In Romeo and Juliet, Shakespeare creates a violent world, in which two young people fall in love. It is not simply that their families disapprove; the Montagues and the Capulets are engaged in a blood feud.
In this death-filled setting, the movement from love at first sight to the lovers’ final union in death seems almost inevitable. And yet, this play set in an extraordinary world has become the quintessential story of young love. In part because of its exquisite language, it is easy to respond as if it were about all young lovers.
The authoritative edition of Romeo and Juliet from The Folger Shakespeare Library, the trusted and widely used Shakespeare series for students and general readers, includes:
-The exact text of the printed book for easy cross-reference
-Hundreds of hypertext links for instant navigation
-Freshly edited text based on the best early printed version of the play
-Newly revised explanatory notes conveniently linked to the text of the play
-Scene-by-scene plot summaries
-A key to the play’s famous lines and phrases
-An introduction to reading Shakespeare’s language
-An essay by a leading Shakespeare scholar providing a modern perspective on the play
-Fresh images from the Folger Shakespeare Library’s vast holdings of rare books
-An annotated guide to further reading
Essay by Gail Kern Paster
The Folger Shakespeare Library in Washington, DC, is home to the world’s largest collection of Shakespeare’s printed works, and a magnet for Shakespeare scholars from around the globe. In addition to exhibitions open to the public throughout the year, the Folger offers a full calendar of performances and programs. For more information, visit Folger.edu.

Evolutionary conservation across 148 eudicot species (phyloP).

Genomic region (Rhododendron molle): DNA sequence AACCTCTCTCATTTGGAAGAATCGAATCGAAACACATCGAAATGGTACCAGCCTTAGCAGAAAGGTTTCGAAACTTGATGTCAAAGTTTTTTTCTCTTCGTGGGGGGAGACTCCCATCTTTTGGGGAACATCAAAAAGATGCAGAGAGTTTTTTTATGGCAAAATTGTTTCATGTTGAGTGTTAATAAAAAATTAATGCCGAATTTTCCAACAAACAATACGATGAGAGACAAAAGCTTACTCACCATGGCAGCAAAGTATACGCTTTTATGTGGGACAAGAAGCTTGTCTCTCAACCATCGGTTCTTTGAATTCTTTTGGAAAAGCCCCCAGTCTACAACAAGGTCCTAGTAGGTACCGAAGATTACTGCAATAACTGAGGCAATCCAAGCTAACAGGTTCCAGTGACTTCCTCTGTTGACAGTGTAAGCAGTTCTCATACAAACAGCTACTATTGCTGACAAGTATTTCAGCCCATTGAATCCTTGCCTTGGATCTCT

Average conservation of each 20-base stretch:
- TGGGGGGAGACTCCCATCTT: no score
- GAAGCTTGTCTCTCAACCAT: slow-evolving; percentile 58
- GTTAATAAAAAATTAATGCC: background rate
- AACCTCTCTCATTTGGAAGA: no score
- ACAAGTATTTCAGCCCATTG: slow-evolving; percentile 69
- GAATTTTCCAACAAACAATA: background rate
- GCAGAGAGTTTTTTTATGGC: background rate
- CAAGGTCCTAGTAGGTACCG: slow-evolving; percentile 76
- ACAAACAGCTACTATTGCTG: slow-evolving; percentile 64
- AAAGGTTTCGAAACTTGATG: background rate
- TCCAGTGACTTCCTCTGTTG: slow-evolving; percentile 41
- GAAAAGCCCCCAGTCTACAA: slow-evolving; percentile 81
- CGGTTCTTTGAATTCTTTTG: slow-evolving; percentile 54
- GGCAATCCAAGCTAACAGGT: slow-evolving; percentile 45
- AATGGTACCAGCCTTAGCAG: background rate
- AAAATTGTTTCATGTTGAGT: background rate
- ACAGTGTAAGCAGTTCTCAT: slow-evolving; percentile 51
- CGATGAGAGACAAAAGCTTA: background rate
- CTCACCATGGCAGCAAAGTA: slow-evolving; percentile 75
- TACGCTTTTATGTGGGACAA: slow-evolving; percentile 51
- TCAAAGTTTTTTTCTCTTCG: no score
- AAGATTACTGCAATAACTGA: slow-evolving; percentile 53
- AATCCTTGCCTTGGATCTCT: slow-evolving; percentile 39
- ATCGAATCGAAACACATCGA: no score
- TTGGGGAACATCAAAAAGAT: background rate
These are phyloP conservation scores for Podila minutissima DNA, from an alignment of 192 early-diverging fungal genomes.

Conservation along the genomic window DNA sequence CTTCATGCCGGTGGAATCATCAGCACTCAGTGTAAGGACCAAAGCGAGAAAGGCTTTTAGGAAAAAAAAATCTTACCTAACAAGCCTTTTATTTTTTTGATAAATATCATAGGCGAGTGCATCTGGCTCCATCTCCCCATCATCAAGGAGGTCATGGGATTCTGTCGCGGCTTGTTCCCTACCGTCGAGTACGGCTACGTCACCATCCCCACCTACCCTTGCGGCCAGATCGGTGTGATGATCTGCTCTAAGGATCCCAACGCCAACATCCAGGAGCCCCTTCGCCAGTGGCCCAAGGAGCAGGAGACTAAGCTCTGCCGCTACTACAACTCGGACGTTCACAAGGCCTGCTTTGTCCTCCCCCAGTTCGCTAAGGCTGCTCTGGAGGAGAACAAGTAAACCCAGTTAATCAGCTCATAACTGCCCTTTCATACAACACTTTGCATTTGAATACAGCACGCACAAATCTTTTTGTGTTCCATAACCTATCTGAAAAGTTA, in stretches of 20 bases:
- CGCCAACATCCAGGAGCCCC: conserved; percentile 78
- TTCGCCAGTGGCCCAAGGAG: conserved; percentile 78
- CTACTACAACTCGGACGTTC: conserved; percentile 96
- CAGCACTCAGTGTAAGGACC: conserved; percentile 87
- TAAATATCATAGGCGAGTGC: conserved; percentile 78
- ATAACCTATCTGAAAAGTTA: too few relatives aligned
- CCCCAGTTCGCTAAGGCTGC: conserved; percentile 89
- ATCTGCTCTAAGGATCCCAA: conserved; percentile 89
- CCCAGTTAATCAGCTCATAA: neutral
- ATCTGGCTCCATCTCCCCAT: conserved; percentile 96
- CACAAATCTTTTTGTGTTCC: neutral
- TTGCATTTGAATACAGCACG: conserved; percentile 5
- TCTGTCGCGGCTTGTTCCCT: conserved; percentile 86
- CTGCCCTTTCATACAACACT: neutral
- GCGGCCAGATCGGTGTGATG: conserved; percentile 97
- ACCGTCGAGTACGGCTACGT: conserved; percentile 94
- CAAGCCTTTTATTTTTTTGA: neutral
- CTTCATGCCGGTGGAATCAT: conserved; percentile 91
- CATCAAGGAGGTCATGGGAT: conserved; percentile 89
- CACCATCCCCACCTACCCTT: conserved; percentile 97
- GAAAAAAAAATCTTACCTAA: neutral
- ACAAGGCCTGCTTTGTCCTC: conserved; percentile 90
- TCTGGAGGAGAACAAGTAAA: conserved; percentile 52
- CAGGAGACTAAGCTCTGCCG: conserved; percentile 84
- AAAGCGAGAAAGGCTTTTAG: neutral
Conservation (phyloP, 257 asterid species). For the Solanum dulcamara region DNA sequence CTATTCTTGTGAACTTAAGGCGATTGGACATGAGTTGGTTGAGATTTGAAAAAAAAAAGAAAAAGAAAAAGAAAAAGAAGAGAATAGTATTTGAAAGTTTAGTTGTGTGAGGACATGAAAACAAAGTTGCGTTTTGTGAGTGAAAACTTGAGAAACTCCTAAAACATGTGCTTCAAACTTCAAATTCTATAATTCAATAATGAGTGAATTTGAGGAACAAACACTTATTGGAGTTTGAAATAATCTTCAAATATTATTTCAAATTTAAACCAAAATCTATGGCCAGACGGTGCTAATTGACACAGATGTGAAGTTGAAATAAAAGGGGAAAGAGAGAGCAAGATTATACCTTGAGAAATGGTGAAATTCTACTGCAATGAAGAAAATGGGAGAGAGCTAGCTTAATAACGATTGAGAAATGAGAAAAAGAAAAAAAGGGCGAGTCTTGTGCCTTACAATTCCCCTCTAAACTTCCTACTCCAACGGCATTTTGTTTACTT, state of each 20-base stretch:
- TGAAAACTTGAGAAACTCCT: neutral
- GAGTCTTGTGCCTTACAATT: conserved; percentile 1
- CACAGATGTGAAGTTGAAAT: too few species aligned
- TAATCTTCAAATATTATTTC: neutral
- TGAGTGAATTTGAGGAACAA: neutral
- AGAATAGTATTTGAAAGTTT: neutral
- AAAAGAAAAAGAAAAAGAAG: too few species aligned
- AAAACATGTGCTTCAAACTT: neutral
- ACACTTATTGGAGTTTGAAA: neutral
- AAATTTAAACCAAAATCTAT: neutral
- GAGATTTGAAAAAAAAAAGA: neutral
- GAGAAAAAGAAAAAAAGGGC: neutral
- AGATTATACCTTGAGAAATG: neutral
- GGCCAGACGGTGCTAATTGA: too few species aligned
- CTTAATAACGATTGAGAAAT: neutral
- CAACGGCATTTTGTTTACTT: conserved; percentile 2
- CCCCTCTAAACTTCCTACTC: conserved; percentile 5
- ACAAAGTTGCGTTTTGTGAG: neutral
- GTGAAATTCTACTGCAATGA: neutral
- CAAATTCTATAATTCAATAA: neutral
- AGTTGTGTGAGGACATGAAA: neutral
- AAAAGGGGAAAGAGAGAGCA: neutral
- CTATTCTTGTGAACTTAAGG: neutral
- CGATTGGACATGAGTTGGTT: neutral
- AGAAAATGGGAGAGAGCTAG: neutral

Adults looking for a dramatically abridged version of Shakespeare's tragic love story with some lovely backdrops of Verona may find something to savor in Early's (Sleeping Beauty; William Tell) picture-book rendition. She gives a nod to several medieval fresco artists and to such Renaissance painters as Michelangelo and Botticelli, whose ornate patterns and borders may well be the inspiration for her paintings. A sharp attention to detail-- including the exquisite geometric designs of palace floors, elaborate period dress, authentic Verona streetscapes and the delicate strands of Juliet's golden tresses--distinguishes Early's art, but the lovers' faces are mask-like, and even the most dramatic of scenes appear to be static. Early's narrative paraphrases the action of this drama while showcasing some of the most legendary lines from the Bard's quill. But these clunky juxtapositions detract from Shakespeare's own words, as in this example: "Lord Capulet replied that Juliet was too young . Why not wait a little longer? `Let two more summers wither in their pride ere we may think her ripe to be a bride,' he entreated." Children will be better off waiting for the original--and adults better off returning to it. All ages.